Joint Chiefs Chairman Dempsey Slammed for 'Deficiencies in Command'

Image: Joint Chiefs Chairman Dempsey Slammed for 'Deficiencies in Command'

Thursday, 16 Jan 2014 12:46 PM

By Lisa Barron

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Republicans on the Senate Intelligence Committee have slammed Gen. Martin Dempsey, the chairman of the Joint Chiefs of Staff, in an addendum to a bipartisan report on the attacks on the U.S. mission in Benghazi.

"The tenure of … General Martin Dempsey, has been marked by what we view as significant deficiencies in command," reads the addendum, signed by GOP Sens. Saxby Chambliss of Georgia, Richard Burr of North Carolina, Jim Risch of Idaho, Dan Coats of Indiana, Marco Rubio of Florida and Tom Coburn of Oklahoma, reports Stars and Stripes.

"From Syria to Benghazi, there has been either a profound inability or clear unwillingness to identify and prevent problems before they arise. Given the known operating environment in Benghazi, much less North Africa, a strong military leader would have ensured there was a viable plan in place to rescue Americans should the need arise."

Sen. Susan Collins of Maine was the only Republican on the committee who did not sign the addendum, which countered Dempsey's argument that a rescue operation was not feasible in Benghazi.

"General Dempsey's attempts to excuse inaction by claiming that forces were not deployed because they would not have gotten there in time does not pass the common sense test. No one knew when the attacks against our facilities in Benghazi would end, or how aggressive the attacks would be. That is the whole point of a pre-established emergency rescue plan—so that the length of the attack alone does not dictate the rescue or survival of Americans," the six senators said.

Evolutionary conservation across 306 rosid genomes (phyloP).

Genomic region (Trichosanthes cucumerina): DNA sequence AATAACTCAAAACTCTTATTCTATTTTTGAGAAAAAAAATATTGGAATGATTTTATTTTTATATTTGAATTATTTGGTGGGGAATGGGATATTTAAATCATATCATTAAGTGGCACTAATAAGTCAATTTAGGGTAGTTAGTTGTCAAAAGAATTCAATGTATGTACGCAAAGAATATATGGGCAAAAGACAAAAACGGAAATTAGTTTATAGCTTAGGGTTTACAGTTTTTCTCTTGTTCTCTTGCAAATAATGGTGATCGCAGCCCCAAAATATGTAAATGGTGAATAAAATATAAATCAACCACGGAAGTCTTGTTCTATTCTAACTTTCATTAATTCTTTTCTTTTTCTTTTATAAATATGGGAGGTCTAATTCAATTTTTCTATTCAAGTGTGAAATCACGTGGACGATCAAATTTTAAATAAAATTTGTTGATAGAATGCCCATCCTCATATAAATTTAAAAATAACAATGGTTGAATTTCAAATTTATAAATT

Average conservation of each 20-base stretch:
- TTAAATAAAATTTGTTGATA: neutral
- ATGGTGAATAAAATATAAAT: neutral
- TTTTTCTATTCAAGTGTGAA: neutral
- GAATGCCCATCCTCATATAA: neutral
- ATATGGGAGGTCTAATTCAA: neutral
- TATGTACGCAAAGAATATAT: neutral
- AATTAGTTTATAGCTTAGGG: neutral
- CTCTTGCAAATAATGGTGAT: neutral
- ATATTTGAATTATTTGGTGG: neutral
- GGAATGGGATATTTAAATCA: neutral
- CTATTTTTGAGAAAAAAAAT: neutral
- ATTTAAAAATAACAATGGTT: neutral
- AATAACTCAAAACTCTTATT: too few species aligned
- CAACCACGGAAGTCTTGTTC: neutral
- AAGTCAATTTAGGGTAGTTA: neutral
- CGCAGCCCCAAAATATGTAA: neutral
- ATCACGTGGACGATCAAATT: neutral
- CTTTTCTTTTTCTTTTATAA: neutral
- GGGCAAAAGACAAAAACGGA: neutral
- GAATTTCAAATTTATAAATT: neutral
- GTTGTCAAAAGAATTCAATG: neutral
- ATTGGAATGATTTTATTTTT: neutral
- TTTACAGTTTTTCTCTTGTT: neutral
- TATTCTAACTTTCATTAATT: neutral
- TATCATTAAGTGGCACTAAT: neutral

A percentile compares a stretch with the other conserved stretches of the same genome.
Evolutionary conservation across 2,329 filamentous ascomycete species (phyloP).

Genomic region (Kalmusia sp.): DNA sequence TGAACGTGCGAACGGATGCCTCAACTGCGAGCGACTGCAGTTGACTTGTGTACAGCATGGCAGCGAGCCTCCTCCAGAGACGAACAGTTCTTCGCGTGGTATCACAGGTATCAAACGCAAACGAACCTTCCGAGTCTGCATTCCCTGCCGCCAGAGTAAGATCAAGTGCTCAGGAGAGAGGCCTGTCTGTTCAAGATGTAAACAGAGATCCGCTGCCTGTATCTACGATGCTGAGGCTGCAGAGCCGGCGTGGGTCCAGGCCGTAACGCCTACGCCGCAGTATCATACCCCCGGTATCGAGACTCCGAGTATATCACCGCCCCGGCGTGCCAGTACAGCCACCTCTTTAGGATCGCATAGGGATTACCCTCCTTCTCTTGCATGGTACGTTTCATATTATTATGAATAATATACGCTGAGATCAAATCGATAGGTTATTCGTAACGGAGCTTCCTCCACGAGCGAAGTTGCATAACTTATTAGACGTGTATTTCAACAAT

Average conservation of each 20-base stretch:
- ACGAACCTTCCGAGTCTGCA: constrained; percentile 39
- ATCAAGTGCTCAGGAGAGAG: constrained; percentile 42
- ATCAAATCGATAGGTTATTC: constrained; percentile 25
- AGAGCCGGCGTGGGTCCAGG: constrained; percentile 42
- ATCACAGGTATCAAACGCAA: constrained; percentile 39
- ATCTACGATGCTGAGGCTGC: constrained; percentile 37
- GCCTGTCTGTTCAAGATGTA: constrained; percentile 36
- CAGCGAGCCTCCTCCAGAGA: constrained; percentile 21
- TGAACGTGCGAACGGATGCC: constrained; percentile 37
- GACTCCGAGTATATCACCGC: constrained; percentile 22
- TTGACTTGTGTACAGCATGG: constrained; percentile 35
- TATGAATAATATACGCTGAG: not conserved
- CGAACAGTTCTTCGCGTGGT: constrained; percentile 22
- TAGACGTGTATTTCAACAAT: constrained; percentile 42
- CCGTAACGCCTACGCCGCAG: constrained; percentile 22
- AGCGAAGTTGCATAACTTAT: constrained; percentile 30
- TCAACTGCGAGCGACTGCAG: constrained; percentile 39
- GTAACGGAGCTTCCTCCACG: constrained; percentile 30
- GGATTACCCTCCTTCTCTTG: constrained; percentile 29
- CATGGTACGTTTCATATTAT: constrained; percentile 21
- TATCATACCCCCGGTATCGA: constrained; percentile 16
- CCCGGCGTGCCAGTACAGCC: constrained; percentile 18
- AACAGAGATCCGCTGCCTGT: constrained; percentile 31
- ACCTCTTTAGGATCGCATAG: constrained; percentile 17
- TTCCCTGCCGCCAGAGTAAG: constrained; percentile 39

A spokesman for Dempsey has supported the general's claims. "Our forces were ordered to respond upon notification of the attack. But the fact remains, as we have repeatedly indicated, that U.S. military forces could not have arrived in time to mount a rescue of those Americans who were killed and injured that night," Colonel Edward Thomas told the Daily Beast.

Until now, most of the blame for the assault that left U.S. Ambassador Chris Stevens and three other Americans dead has been placed on President Barack Obama and then-Secretary of State Hillary Clinton.

Initial investigations by House Republicans found evidence that the State Department refused requests from personnel in the field for more equipment and manpower, according to the Daily Beast.

The latest report, though, also suggested that Clinton bears the ultimate responsibility. "The Temporary Million Facility in Benghazi did not meet the security standards set by the State Department," said the Republicans on the intelligence panel.

"At the end of the day, she was responsible for ensuring the safety of all Americans serving in our diplomatic facilities. Her failure to do so clearly made a difference in the lives of the four murdered Americans and their families.

Obama nominated Dempsey, 61, Chairman of the Joint Chiefs, following the recommendation of then-Defense Secretary Robert Gates. The four-star general took over in April 2011 after getting unanimous support in the Senate. Before his appointment, Dempsey was Chief of Staff of the Army.

Dempsey was severely criticized by Republicans led by Sen. John McCain of Arizona during his renomination hearings last summer

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